Bitcoin could be more trouble than it’s worth
Bitcoin, the largest and best-known cryptocurrency, has always been shrouded in mystery — it’s still not known who really created it. However, it is well documented that Bitcoin requires an extraordinary amount of energy to produce, is clumsy to use as a currency, and its value is collapsing.
It is all of these things, agrees David Morris, a professor in Concordia’s Department of Philosophy. Bitcoin works this way, he says, because it is built on a distrust of humans, human institutions and governments.
In a recent opinion piece in the journal AI & Society, Morris argues that Bitcoin requires an enormous amount of energy to create a currency that can bypass trust in banks, governments or other people.
Bitcoin is a “trustless” system. The details can be difficult to understand but essentially, it depends upon intense computation (“mining”) to validate and approve transactions. Instead of relying on human trust, it is secured through huge expenditures of energy and computing time.
Some studies say Bitcoin mining uses around as much energy as Ireland (pop. 4.8 million), and will only need more.
“It’s inherently wasteful,” says Morris.
That wastefulness cascades into other problems. Bitcoin’s energy costs drive miners to compete for cheaper ways of mining. And that could spell trouble, since a mining consortium that outpowers others could cheat — so Bitcoin needs to keep ramping up energy costs.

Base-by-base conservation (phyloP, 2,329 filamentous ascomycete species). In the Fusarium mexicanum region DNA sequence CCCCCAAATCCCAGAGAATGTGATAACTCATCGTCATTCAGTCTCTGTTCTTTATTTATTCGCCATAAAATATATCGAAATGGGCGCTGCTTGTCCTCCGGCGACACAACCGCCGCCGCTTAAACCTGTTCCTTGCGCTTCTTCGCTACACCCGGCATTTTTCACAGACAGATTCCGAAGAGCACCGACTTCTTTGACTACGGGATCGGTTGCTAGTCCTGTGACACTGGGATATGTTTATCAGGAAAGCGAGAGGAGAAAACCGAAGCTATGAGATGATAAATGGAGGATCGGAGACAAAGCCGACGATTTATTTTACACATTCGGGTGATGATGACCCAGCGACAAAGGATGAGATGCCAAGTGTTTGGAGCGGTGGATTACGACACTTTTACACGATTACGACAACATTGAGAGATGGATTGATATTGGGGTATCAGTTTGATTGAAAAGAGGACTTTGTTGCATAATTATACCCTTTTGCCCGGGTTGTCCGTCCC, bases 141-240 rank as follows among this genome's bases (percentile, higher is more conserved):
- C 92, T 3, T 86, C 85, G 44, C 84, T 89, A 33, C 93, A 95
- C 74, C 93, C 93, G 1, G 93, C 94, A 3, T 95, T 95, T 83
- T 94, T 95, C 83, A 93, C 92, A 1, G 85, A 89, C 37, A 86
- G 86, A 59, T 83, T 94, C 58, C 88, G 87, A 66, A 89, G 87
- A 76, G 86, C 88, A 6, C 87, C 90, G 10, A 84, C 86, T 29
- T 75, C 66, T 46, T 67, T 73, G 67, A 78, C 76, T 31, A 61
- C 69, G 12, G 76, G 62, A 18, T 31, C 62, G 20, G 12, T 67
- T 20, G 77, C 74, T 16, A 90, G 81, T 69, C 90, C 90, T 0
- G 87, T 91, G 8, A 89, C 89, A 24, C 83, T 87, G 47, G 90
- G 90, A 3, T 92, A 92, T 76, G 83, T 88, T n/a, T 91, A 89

It also leads to “a market for producing the currency itself,” says Morris.
“At the same time, because Bitcoin isn’t directly linked to economic productivity or people paying taxes, this opens the way to quite profound speculation, where you see the value of the currency shooting up and down. I don’t think anybody has really thought about how this would all work.”
Meanwhile, the computation required for securing Bitcoin transactions goes to waste. It uses technology in ways that fly in the face of humanity’s usual progress.
“Over the course of human history,” he says, “the processing of numbers, the processing of information, typically has achieved greater and greater energy efficiencies. This system goes in the opposite direction. It gets numbers to do something that numbers are not designed to do.”
Speculation and energy costs have changed Bitcoin’s very nature. Morris says it was never particularly efficient as a currency—“the number of bitcoin transactions per minute, for example, is orders of magnitude lower than credit card companies.”
And energy costs are now driving up transaction costs, since miners need to increase fees to keep themselves afloat in the face of their electricity overhead.
Bitcoin is also transforming from a means of exchange into a vessel in which to store value, like gold. This adds vulnerability to speculation and burst bubbles, Morris warns.
One thing Morris does appreciate about Bitcoin is its mathematical elegance. But what good is that elegance, he asks, if it leads to such waste?
“It seems like a bizarre thing to be doing to the planet at this point in time,” he says. “You look at it from the outside and you think, ‘We are deciding, because we can’t trust each other or our institutions, that we’ll burn up resources and the planet instead.’ That seems really perverse.”
Find out more about research at Concordia.